Posts

North San Diego County fire agencies teamed up in November with the Vallecitos Water District for confined space training drills. Photo: Vallecitos Water District

Vallecitos Water District Training Preps Firefighters for Wastewater Plant Emergencies

North San Diego County fire agencies teamed up in November with the Vallecitos Water District for confined space training drills. The drills, held over a two-week period, prepare firefighting professionals to respond to emergencies in facilities such as wastewater treatment plants and maintain their confined space certification.

The recent training took place at the Vallecitos Water District’s Meadowlark Reclamation Facility. Firefighters saw how the wastewater plant operates while getting a walk through of the facility. Fire personnel worked with Vallecitos staff and both groups benefited from the opportunity to understand each other’s equipment and protocols.

Meadowlark Wastewater Plant Supervisor Dawn McDougle led the confined space training with North County firefighting agencies on behalf of the Vallecitos Water District. Photo: Vallecitos Water District

Meadowlark Wastewater Plant Supervisor Dawn McDougle led the confined space training with North County firefighting agencies on behalf of the Vallecitos Water District. Photo: Vallecitos Water District

“The confined space training with the fire agencies has helped prepare us for future scenarios that could happen at the plant,” said Dawn McDougle, wastewater plant supervisor.

Video of the training drills conducted by the fire agencies and Vallecitos Water District.

The Meadowlark facility was chosen because it provided both vertical and horizontal confined spaces for training drills. McDougle suggested the facility storm wet well be used for the confined space exercise since it is relatively environmentally clean.

Collaboration results in more efficient response to emergencies

Firefighters are briefed on scene at the Meadowlark Reclamation Facility as part of confined space training drills conducted with the Vallecitos Water District. Photo: Vallecitos Water District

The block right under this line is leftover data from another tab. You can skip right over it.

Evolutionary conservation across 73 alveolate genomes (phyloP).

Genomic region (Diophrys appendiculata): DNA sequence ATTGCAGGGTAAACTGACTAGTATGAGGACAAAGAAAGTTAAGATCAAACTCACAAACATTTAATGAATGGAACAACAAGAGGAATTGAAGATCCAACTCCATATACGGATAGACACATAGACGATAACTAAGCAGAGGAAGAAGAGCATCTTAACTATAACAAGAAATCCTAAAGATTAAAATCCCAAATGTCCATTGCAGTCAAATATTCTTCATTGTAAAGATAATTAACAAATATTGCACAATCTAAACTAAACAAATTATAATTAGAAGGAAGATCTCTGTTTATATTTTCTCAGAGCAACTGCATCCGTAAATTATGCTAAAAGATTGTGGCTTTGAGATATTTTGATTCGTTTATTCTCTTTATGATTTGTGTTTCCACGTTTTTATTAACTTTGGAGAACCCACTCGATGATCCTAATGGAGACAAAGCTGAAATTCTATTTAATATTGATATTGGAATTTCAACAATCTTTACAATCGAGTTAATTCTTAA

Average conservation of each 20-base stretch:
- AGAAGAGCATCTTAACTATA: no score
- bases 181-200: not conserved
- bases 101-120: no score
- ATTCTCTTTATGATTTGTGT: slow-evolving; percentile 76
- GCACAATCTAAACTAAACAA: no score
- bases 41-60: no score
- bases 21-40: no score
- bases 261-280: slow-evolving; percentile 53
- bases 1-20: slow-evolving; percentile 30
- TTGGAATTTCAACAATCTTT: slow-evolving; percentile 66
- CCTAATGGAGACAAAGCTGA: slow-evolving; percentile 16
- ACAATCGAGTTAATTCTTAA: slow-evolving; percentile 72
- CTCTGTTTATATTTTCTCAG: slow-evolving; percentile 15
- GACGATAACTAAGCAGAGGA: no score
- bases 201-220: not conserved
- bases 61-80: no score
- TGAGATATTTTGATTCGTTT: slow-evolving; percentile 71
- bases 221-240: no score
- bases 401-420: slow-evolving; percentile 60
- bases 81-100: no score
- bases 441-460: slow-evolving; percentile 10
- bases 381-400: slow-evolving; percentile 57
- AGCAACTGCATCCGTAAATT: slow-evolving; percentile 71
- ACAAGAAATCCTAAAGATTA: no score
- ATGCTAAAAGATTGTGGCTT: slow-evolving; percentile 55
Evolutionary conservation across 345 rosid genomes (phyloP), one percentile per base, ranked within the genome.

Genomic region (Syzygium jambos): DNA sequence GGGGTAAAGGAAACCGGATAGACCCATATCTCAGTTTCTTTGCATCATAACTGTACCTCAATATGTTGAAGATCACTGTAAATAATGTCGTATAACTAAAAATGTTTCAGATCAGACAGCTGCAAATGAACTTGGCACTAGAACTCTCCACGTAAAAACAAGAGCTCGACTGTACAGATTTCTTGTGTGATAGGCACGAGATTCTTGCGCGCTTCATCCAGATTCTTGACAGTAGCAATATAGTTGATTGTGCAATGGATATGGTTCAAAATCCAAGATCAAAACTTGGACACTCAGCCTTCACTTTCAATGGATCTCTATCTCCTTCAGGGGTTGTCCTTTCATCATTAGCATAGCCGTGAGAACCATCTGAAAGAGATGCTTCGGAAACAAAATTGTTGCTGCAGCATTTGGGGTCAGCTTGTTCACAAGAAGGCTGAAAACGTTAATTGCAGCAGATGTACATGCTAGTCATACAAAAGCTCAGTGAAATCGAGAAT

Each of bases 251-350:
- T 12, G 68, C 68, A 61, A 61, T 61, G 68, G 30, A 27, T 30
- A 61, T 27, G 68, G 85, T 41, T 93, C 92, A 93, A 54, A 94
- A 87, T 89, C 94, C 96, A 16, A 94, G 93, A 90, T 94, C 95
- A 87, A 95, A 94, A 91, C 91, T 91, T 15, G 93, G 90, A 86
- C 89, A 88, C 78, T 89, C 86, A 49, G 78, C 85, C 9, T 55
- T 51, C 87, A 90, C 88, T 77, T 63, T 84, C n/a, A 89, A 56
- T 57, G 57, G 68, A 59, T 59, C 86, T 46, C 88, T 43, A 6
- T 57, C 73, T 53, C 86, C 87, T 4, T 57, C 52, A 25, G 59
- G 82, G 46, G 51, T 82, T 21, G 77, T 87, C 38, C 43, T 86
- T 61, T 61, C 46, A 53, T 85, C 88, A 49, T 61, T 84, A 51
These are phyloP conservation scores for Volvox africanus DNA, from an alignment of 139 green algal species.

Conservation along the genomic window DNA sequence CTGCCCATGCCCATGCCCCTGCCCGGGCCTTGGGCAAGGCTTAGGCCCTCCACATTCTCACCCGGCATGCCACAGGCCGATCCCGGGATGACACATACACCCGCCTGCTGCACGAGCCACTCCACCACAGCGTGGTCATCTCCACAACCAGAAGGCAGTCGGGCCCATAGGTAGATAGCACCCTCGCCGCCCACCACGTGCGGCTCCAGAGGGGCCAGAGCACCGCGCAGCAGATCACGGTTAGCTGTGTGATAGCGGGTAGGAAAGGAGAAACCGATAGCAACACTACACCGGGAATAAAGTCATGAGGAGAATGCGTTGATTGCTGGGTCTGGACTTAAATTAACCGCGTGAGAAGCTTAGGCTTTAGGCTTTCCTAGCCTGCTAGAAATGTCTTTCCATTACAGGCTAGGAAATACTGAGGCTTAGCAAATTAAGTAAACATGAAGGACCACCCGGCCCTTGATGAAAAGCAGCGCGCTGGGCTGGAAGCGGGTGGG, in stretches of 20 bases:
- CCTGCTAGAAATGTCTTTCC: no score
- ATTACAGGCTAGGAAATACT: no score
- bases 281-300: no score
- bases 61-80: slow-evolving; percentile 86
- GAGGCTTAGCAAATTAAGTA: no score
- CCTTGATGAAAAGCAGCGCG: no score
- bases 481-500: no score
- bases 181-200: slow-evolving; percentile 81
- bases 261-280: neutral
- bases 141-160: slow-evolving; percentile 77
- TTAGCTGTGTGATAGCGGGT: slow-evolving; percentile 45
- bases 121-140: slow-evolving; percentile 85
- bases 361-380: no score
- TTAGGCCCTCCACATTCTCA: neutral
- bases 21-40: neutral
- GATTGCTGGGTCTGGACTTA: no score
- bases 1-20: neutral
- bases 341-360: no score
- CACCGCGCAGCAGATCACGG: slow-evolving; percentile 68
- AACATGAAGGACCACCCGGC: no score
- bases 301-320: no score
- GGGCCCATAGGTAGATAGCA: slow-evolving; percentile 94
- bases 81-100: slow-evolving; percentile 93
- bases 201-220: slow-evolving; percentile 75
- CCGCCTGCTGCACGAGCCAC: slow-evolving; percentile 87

Firefighters are briefed at the Meadowlark Reclamation Facility as part of confined space training drills conducted with the Vallecitos Water District. Photo: Vallecitos Water District

Eight different fire agencies trained during morning or afternoon sessions, breaking up groups for various skill set station drills. Stations included an “Arizona vortex,” a new piece of equipment fire agencies use for rescues; a review of confined space rescue equipment; and training in confined space permit requirements. Confined space permits are required by OSHA before making any kind of confined space entry or rescue.

Meadowlark staff reviewed the conditions and possible actions within filter station space with fire crews. Staff also explained decision-making for confined space entry, and conditions they might encounter, such as chemical exposure, and lock-out/tag-out requirements.

A firefighter prepares to access the Meadowlark Reclamation Facility as part of confined space training drills conducted with the Vallecitos Water District. Photo: Vallecitos Water District

A firefighter prepares to access the Meadowlark Reclamation Facility as part of confined space training drills conducted with the Vallecitos Water District. Photo: Vallecitos Water District

The training wrapped up with an all-hands mock confined space drill scenario at the Meadowlark storm wet well. Participants were required to respond to a simulated mechanical failure with a station pump, leaving Vallecitos staff “trapped” in a hole. First responders needed to “rescue” Vallecitos staff. Fire department personnel used the vortex system to rescue personnel trapped in the stormwater wet well. As part of the rescue scenario, fire teams incorporated Vallecitos staff involvement in the rescue mission.

Vallecitos wastewater collection crews also completed the confined space training with the firefighters.

Fire agencies were impressed with the staff and their operation of the Meadowlark Reclamation Facility. As a result of training, fire agencies can now respond more efficiently and with confidence.

“We appreciate the collaboration with fire agencies and the time they took to explain their procedures to Vallecitos District staff,” said McDougle. “We look forward to future training with the fire agencies.” 

Firefighting agencies participating in the training included crews from the cities of Carlsbad, San Marcos, Del Mar, Vista, Escondido, Oceanside, Encinitas, Solana Beach, Rancho Santa Fe, Valley Center, and crews from North County Fire (Fallbrook), San Pasqual and Rincon.